There is a fable being passed around to the effect that "iPad is killing off the PC market". It is untrue. There is no monolithic "PC market" for starters. Rather there are several very different segments where x86 CPUs are consumed. In the vast majority of those segments, iPad isn't even a participant much less a threat.
The most important segments are: consumer, enterprise and server. Each of those segments are comprised of sub-segments. iPad is obviously not a factor in the server segment. Similarly, few if any enterprises have replaced laptops and PCs with iPads. That means that iPad cannibalization of x86 marketshare is isolated to the consumer segment.
But even in the consumer segment, tablets like the iPad are of limited usefulness for anything but the most mundane tasks. They aren't any good for high end gaming, nor for graphics intensive applications such as digital photography and movie making and editing.
iPads are suitable replacements only for low end, de-contented laptops and PCs, therefore. In the lowest end of the consumer segment, there is no doubt whatsoever that iPad is wreaking havoc. To the extent an x86 chip maker's revenues depend on this segment, it is subject to massive disruption of revenues that is (a) wholly unrelated to general economic sluggishness, and (b) will only be accelerated and exacerbated should the economic environment improve. How's that? Well, iPads are the preferred solution now for low end consumer needs. That trend exists in both good times and bad, and the growth of iPad at the expense of PCs in this segment is an irreversible trend. Good times merely make consumers more likely to buy what they really want, which is an iPad. Economic improvement, therefore, won't help x86 CPU sales in this segment.
So who is exposed in this segment? Both Intel and AMD play in the low end consumer segment. But only AMD depends on this segment for the vast majority of all of its revenues (x86 and CPU). This means that iPad stings Intel but lays bone-crushing blows on AMD. As you move out of the low end of the consumer segment, Intel is utterly dominant. Ivy Bridge is so much better than anything AMD sells presently or has on its roadmap, that Intel has been able to gobble up market share at the top of the consumer segment every single quarter for the last three quarters. That won't change either, because AMD doesn't have the resources to bridge a 2-generation CPU technology deficit.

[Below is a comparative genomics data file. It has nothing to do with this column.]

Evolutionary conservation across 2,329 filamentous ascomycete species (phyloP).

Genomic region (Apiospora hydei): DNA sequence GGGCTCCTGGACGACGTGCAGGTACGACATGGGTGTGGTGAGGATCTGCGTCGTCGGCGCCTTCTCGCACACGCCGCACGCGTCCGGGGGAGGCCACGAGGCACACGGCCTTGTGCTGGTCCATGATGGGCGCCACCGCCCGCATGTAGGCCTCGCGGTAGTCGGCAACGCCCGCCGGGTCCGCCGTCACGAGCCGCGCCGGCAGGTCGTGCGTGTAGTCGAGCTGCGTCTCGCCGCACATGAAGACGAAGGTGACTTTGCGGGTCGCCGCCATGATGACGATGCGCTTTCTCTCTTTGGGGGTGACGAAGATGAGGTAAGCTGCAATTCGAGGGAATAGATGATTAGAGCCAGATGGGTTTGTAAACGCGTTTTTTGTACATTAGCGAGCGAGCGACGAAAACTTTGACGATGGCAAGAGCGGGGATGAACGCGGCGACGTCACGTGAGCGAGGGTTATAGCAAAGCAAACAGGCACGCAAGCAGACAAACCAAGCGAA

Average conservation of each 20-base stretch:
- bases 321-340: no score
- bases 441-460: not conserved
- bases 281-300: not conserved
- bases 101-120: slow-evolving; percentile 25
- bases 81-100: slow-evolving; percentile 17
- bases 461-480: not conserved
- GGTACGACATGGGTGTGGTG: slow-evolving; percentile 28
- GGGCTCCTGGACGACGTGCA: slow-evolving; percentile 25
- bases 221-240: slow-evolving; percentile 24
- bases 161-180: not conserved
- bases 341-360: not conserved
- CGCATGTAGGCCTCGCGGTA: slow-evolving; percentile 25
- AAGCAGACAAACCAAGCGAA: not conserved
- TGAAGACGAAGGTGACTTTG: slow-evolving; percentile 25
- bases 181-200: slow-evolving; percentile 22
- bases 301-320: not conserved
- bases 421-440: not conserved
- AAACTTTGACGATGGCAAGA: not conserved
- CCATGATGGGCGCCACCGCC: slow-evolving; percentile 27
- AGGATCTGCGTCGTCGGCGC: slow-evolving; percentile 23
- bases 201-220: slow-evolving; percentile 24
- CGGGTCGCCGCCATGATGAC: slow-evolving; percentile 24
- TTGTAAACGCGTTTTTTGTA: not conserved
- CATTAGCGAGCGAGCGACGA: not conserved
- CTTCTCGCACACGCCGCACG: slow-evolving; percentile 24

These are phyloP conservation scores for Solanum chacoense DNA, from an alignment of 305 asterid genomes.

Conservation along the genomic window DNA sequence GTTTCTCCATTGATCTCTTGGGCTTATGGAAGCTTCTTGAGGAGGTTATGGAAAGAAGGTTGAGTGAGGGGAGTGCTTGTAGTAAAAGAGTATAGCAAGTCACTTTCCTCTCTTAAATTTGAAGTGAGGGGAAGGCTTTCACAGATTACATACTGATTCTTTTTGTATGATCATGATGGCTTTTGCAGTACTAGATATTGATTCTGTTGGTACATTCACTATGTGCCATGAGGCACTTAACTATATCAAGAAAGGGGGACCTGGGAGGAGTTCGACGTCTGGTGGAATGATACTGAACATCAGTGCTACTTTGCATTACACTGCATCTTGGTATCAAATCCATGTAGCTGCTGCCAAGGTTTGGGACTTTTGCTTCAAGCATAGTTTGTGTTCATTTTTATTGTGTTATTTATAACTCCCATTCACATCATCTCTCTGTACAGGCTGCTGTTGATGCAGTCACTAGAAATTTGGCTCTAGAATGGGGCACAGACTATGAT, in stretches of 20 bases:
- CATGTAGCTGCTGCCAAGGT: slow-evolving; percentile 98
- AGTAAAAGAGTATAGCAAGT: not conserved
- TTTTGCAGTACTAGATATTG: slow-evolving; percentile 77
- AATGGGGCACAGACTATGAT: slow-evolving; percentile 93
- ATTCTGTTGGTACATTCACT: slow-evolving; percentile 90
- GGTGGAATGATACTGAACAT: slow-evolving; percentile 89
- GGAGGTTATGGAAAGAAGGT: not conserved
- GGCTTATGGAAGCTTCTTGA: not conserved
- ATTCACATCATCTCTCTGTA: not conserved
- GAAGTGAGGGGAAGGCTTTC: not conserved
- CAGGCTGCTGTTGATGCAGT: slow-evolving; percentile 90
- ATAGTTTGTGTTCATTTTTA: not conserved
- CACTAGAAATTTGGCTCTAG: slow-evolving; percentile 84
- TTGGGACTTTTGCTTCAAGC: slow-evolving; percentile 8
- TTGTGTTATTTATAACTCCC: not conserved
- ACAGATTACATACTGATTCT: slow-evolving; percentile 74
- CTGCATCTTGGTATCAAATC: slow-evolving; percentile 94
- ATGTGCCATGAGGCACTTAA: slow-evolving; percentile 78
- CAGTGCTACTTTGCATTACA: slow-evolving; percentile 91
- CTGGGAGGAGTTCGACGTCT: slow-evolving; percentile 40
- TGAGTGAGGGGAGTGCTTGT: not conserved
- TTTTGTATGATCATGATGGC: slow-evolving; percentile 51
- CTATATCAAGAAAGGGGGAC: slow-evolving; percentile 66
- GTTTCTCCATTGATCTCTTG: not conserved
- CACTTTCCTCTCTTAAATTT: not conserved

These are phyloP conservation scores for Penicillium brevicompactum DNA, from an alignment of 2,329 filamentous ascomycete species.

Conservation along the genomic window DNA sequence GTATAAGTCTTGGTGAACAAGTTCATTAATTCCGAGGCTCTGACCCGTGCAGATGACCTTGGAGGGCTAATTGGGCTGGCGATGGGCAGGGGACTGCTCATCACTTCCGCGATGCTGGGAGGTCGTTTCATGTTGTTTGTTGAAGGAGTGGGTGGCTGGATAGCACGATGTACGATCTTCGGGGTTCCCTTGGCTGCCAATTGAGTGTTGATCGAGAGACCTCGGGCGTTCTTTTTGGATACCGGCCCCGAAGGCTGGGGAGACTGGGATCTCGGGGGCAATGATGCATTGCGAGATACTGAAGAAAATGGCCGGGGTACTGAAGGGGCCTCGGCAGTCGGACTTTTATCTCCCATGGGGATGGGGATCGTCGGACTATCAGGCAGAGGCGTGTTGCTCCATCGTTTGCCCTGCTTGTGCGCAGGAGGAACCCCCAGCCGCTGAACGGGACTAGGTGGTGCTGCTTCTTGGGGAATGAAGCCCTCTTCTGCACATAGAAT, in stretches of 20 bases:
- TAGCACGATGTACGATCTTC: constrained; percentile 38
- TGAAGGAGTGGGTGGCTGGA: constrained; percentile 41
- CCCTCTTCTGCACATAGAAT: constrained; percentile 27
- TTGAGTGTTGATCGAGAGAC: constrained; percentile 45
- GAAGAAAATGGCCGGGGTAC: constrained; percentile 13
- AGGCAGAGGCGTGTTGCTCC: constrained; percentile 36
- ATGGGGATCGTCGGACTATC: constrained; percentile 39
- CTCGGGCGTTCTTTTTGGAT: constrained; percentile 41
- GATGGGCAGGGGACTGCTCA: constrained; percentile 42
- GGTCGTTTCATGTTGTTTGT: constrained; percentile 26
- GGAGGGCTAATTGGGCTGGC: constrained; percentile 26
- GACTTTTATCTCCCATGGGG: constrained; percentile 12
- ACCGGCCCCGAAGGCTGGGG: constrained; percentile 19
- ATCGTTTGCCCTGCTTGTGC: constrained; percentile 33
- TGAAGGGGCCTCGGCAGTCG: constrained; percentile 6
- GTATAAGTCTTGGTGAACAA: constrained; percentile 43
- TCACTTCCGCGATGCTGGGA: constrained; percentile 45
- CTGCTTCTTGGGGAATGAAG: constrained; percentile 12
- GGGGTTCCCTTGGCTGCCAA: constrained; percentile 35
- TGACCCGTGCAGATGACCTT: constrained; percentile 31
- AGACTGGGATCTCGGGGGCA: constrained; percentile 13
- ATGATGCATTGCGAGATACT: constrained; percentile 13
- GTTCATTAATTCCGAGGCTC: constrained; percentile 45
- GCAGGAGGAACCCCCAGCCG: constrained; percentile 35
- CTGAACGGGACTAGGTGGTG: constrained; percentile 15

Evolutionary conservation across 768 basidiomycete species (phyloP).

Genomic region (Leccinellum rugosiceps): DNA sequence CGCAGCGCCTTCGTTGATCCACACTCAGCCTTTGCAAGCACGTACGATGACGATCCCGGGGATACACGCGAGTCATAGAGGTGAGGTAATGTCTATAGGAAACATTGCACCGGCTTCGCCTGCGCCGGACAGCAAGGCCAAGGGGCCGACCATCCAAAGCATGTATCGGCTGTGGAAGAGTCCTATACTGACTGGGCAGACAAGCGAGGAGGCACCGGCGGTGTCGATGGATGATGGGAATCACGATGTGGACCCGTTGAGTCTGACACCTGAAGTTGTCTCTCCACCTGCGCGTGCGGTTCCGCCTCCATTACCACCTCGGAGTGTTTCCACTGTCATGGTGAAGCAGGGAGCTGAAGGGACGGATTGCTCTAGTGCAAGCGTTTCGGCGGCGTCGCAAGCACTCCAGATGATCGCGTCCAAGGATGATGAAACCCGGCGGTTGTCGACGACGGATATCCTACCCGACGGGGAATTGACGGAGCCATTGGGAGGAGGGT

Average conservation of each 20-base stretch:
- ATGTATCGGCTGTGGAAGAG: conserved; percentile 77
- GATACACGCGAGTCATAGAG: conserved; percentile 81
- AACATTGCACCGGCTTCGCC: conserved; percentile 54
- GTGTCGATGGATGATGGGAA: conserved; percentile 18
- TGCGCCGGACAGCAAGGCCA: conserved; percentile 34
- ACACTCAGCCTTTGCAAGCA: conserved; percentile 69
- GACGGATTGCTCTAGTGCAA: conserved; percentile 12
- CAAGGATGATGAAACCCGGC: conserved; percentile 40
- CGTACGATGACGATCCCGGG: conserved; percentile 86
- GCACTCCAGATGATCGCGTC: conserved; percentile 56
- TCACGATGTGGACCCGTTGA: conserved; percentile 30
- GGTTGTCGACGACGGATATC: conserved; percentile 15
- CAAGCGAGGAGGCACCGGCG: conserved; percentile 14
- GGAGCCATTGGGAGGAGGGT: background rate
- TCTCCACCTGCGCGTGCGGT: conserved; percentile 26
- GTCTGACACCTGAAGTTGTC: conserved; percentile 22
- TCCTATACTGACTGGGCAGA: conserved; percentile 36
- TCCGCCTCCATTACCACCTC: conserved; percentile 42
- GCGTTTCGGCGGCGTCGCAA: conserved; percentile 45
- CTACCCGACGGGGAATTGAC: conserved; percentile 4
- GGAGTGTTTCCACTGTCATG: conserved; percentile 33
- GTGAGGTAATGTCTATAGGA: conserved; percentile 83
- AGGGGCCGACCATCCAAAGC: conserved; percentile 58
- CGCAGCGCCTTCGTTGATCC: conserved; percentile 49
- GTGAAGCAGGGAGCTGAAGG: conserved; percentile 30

AMD has never been well-represented in the enterprise PC segment. Intel has always and will always dominate this segment. Note that this is an iPad free zone. No worries about ARM cutting into market share here. At least not for a couple of years. The same technical inferiority of AMD's CPU products that is killing it in the high end consumer segment prevents it from having any chance fo success in the enterprise segment. Economic improvement will stimulate sales in this segment which in the x86 context benefits Intel almost to the exclusion of AMD. No help there.
That leaves servers. Each quarter for the last several quarters, despite major much-hyped Opetron launches, Intel has been taking one-to-two basis points of market share from AMD inthe server segment. We don't have the industry marketshare data for Q4 for the server segment yet, but we do know one important thing. In Q4 Intel significantly grew its server revenues; +6% according to theier report yesterday. That's the largest single quarter growth in that segment in a year, and if in past quarters where Intel's server revenue growth has been more modest, it has taken away server market share from AMD, I think it's inescapable that it has done so again - probably to a larger extent - in Q4. Like the enterprise segment, a rebound will merely accelerate the trend we see away from AMD and to Intel, so again, rising tide won't lift AMD's boat here either.
So what's the net-net? AMD is being APPLEHOLED from below and IVY BRIDGE HOLED from above. Economic recovery will do nothing but accelerate the trends already devastating AMD during these lean times. There is absolutely no hope of optimism for AMD in any of its core revenue generating businesses. AMD's survival depends on AMD, a chronic failure, magically avoiding all of its usual screw ups and miraculously delivering a compelling product in a segment where it has never competed before, in competition with much larger, more successful, better managed, and much more reliably executing companies like Samsung and Qualcomm.
In other words, AMD is up self-cornhole creek without an AMD-logoed buttplug.